comelately
24-02-2012, 10:55 AM
Sokal is interesting in that he was/is 'an unabashed Old Leftist who never quite understood how deconstruction was supposed to help the working class'. Perhaps not a million miles away from Dawkins. As was conceded earlier, a lot of science has became a bit of a money-seeking hustle - I think it would be fair to say that this has increased (along with an increase in managerialism in academia) heavily since the Sokal affair. I think it's easier to be a left-wing empiricist or a realist or whatever when one is working outside a capitalist framework with a large amount of academic freedom, but without that academic freedom, it looks like an increasingly self-defeating position to take. The aforementioned 'realist' Glen Newey seems to question much about liberalism whilst being a strong defender of academic freedom, and although I think this position is problematic I understand why he sees that defence as a key part of his 'project'.

luka
24-02-2012, 11:51 AM
i dot know comelately.maybe when you get bored of this you can talk to me becasue at the moment you are talking a different lagnuage to your interlocutors. its a language they havent learnt. there are specific things you have said that i would want to home in on. maybe we can talk about those things, the more interesting things, and elaborate on them. the 'facts' discussion is in my opinon a waste of time.

Mr. Tea
24-02-2012, 12:42 PM
Yeah, he's better off ignoring us dinlos. We're a bit fick.

luka
24-02-2012, 01:03 PM
dont be over sensitive. its not the point i was trying to make. if you talked in some esoteric science language could we follow you?

luka
24-02-2012, 01:05 PM
of course not. remember your friend the laser researcher? on facebook? he couldnt follow a simple article in a newspaper. he thought 'materialism' meant craving material commodities, like diamond rings. does that make him thick? no, cetainly not. it just means he hadnt learnt the lagnuage. he didnt knw how to read. i dnt know much about lazers.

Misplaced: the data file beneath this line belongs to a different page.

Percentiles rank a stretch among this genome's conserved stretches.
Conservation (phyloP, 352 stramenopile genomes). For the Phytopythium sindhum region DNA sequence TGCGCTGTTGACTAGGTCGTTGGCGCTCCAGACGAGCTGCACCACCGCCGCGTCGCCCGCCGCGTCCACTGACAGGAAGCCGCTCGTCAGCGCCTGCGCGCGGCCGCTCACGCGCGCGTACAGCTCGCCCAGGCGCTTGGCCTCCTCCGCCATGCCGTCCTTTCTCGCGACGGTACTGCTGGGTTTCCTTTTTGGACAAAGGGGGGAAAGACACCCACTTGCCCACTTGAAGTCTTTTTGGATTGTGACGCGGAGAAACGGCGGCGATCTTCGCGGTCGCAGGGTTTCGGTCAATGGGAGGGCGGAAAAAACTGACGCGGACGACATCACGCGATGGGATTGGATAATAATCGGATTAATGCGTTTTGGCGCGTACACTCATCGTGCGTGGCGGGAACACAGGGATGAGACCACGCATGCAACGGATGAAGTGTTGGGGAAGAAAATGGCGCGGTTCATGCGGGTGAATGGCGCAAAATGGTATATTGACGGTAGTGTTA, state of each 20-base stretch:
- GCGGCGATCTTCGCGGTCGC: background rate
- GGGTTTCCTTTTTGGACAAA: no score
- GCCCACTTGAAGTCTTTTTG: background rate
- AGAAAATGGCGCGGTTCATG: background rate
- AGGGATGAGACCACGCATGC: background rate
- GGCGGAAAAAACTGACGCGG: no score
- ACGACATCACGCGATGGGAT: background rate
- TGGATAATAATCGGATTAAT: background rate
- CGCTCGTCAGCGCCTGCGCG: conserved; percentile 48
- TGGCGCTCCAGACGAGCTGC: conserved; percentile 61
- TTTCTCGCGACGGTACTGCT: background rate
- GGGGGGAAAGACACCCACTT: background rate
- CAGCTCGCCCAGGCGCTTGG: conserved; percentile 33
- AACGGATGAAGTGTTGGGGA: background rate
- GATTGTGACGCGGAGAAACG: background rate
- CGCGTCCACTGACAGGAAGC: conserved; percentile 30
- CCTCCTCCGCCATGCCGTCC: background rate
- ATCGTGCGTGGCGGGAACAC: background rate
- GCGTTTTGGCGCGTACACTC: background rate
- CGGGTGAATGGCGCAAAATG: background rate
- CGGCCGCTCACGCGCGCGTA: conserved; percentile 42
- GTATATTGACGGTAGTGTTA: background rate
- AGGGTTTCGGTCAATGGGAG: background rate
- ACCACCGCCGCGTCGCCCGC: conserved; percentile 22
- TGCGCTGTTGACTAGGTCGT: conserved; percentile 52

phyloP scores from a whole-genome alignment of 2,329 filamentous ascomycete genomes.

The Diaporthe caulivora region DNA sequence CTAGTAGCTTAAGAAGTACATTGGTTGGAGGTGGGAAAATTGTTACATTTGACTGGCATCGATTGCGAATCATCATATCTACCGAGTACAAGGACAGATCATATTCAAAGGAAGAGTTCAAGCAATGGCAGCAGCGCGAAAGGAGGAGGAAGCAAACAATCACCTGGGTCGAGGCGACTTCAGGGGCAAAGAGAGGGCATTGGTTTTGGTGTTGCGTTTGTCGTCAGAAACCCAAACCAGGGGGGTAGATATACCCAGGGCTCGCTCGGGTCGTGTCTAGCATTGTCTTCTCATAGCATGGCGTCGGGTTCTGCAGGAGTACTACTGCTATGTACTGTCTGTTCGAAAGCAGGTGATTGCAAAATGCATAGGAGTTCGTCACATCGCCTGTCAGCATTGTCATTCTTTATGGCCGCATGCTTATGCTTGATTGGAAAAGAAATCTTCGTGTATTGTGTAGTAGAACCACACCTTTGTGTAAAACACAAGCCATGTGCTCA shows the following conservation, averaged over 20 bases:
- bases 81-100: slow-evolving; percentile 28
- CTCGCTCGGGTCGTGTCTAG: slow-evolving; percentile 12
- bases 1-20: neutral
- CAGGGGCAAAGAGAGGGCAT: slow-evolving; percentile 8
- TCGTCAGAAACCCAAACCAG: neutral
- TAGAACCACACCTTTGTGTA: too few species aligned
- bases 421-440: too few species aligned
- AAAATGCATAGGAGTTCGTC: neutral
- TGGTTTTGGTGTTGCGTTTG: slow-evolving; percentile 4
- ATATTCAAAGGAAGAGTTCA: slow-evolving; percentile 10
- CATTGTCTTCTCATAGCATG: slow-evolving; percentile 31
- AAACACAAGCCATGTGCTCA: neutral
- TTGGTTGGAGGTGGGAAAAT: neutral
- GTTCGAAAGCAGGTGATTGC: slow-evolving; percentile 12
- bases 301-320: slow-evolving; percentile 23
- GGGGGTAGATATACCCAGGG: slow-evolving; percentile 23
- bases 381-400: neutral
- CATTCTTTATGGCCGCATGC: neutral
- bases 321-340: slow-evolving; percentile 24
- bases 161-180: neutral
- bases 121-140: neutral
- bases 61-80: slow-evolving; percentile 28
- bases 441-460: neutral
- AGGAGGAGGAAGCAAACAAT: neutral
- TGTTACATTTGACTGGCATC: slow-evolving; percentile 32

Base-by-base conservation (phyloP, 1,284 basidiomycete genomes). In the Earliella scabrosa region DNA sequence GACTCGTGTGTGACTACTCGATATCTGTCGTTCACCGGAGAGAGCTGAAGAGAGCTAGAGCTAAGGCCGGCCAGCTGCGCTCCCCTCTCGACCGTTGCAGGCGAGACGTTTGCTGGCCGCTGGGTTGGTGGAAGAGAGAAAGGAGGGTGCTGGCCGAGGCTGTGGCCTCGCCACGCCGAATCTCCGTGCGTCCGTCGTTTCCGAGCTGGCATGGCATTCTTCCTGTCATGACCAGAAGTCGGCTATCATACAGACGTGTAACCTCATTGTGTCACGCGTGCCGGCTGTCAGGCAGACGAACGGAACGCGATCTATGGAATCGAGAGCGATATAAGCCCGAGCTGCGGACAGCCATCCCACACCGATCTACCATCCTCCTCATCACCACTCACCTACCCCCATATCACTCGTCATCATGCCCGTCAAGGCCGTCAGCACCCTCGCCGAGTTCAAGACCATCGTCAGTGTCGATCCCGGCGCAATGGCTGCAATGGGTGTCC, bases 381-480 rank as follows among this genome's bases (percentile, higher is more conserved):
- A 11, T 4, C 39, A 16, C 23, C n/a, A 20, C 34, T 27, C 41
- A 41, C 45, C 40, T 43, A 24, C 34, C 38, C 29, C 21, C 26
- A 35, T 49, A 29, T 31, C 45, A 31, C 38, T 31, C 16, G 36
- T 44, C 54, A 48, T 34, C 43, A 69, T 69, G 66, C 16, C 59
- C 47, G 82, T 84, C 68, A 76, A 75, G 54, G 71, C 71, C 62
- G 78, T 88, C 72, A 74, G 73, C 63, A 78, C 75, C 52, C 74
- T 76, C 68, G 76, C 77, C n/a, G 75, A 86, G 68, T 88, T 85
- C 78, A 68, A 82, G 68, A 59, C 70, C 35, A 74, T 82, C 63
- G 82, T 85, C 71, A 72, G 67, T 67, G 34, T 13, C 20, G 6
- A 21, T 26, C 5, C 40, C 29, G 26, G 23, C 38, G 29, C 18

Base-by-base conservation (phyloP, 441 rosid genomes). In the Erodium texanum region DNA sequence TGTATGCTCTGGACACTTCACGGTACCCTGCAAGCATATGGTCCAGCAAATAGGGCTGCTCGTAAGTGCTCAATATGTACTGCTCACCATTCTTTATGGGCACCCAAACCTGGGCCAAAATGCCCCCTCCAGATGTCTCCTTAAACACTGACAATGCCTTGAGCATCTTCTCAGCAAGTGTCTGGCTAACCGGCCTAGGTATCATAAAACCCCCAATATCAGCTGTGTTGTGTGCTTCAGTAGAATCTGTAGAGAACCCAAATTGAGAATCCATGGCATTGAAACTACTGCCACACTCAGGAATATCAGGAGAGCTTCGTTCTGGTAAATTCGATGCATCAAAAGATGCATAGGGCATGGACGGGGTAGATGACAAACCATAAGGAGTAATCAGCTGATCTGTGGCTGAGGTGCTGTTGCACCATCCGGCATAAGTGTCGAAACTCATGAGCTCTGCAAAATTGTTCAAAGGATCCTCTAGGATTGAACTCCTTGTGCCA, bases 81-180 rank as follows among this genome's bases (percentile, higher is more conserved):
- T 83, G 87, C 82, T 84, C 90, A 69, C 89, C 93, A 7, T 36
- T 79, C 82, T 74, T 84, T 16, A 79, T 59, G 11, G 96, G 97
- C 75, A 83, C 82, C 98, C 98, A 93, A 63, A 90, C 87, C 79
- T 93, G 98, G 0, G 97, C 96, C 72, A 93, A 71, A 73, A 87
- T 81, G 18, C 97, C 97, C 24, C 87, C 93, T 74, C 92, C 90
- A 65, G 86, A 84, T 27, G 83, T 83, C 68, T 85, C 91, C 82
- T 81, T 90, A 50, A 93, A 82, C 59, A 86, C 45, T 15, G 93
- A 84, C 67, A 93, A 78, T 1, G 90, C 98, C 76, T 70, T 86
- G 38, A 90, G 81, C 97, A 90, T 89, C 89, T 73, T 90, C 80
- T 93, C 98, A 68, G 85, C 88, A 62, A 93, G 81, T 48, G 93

luka
24-02-2012, 01:09 PM
i dont expect to be clevr in evey way humans can be clever. why do you? comelately has studied philo you havent.why do you think you can compete with him on his terrortority. its inane.

Mr. Tea
24-02-2012, 01:17 PM
It's alright, I was just messing about.

I appreciate that CL has studied philosophy at a high level and I haven't - in fact I haven't studied it at all really, I've just picked up ideas from things I've read and stuff I've talked about with friends who have studied it. But he's taken it upon himself to critique science from a philosophical POV, which is fine when one philosopher is talking to another but gets a bit problematic when a philosopher says to a scientist "There are no facts! And induction is fundamentally flawed!" and the scientist goes "huh?"...

padraig (u.s.)
24-02-2012, 01:22 PM
never quite understood how deconstruction was supposed to help the working class

how does it the help the working class exactly? actually, how does it help anyone or anything except the careers of people like zizek? not that it has to help anyone, but you'd think it'd be nice if it was useful for something.


As was conceded earlier, a lot of science has became a bit of a money-seeking hustle...I think it would be fair to say that this has increased heavily since the Sokal affair.

that was never conceded, at least not by me. certainly it is true to a degree but the relationship between raising money, the actual scientific work, and various other factors (careerist pressure on grad students + post-docs, the frequently iffy relationship between academic research + the private sector, etc) is highly complex, certainly much more so than you're making it seem. also, no offense, I am almost completely sure you don't know (in the actual sense, not in the are facts real sense) enough about it to make such broad, sweeping, vague statements. the issues with fundraising have been present for a long, long time. what basis exactly do you have for saying they have "increased heavily"?